24.02.2017 | Julius-Maximilians-Universität Würzburg

nachricht Stingless bees have their nests protected by soldiers
24.02.2017 | Johannes Gutenberg-Universität Mainz

All articles from Life Sciences >>>

The most recent press releases about innovation >>>

Die letzten 5 Focus-News des innovations-reports im Überblick:

Im Focus: Breakthrough with a chain of gold atoms

In the field of nanoscience, an international team of physicists with participants from Konstanz has achieved a breakthrough in understanding heat transport

In the field of nanoscience, an international team of physicists with participants from Konstanz has achieved a breakthrough in understanding heat transport

Im Focus: DNA repair: a new letter in the cell alphabet

Results reveal how discoveries may be hidden in scientific “blind spots”

Cells need to repair damaged DNA in our genes to prevent the development of cancer and other diseases. Our cells therefore activate and send “repair-proteins”...

Im Focus: Dresdner scientists print tomorrow’s world

The Fraunhofer IWS Dresden and Technische Universität Dresden inaugurated their jointly operated Center for Additive Manufacturing Dresden (AMCD) with a festive ceremony on February 7, 2017. Scientists from various disciplines perform research on materials, additive manufacturing processes and innovative technologies, which build up components in a layer by layer process. This technology opens up new horizons for component design and combinations of functions. For example during fabrication, electrical conductors and sensors are already able to be additively manufactured into components. They provide information about stress conditions of a product during operation.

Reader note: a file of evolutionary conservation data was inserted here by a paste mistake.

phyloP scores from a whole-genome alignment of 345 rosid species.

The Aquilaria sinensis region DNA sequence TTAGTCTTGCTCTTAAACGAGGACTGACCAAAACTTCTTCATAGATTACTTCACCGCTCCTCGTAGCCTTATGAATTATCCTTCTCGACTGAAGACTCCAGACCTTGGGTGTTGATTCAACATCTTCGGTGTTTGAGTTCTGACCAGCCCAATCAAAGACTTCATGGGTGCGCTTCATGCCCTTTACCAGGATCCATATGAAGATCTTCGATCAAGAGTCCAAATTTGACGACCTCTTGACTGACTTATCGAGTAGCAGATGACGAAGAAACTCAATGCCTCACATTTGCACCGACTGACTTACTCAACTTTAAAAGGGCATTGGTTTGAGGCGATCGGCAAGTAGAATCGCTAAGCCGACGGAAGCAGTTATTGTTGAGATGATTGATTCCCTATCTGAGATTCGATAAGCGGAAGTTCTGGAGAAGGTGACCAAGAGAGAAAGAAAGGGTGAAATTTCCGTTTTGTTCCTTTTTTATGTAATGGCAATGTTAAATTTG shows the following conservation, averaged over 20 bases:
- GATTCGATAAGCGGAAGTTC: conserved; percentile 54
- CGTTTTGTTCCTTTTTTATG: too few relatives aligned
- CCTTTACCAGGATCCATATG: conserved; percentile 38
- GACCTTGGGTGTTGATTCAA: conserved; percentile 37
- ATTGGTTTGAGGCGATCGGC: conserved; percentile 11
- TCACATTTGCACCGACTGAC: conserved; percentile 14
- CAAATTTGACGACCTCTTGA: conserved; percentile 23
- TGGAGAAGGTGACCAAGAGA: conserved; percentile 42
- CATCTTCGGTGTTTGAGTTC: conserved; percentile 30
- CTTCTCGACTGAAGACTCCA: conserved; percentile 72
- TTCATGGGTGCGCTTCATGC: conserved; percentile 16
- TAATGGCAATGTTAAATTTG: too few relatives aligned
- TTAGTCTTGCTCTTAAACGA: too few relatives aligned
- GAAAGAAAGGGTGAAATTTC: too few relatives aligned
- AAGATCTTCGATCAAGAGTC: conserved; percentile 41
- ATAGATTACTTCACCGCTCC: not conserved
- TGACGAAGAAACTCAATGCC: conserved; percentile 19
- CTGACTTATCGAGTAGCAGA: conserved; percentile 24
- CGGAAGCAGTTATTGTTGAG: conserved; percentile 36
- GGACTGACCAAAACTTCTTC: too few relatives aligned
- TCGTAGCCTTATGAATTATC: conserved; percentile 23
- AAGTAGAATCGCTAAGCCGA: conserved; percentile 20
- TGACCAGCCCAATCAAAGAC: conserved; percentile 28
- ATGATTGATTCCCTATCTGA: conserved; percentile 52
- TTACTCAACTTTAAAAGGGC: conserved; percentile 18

The 3D-printing technology, or additive manufacturing as it is often called, has long made the step out of scientific research laboratories into industrial...

Im Focus: Mimicking nature's cellular architectures via 3-D printing

Research offers new level of control over the structure of 3-D printed materials

Nature does amazing things with limited design materials. Grass, for example, can support its own weight, resist strong wind loads, and recover after being...

Im Focus: Three Magnetic States for Each Hole

Nanometer-scale magnetic perforated grids could create new possibilities for computing. Together with international colleagues, scientists from the Helmholtz Zentrum Dresden-Rossendorf (HZDR) have shown how a cobalt grid can be reliably programmed at room temperature. In addition they discovered that for every hole ("antidot") three magnetic states can be configured. The results have been published in the journal "Scientific Reports".

Physicist Dr. Rantej Bali from the HZDR, together with scientists from Singapore and Australia, designed a special grid structure in a thin layer of cobalt in...

All Focus news of the innovation-report >>>

Anzeige

Anzeige

Event News

Booth and panel discussion – The Lindau Nobel Laureate Meetings at the AAAS 2017 Annual Meeting

13.02.2017 | Event News

Complex Loading versus Hidden Reserves

10.02.2017 | Event News

International Conference on Crystal Growth in Freiburg

09.02.2017 | Event News

 
Latest News

Stingless bees have their nests protected by soldiers

24.02.2017 | Life Sciences

New risk factors for anxiety disorders

24.02.2017 | Life Sciences

MWC 2017: 5G Capital Berlin

24.02.2017 | Trade Fair News

VideoLinks
B2B-VideoLinks
More VideoLinks >>>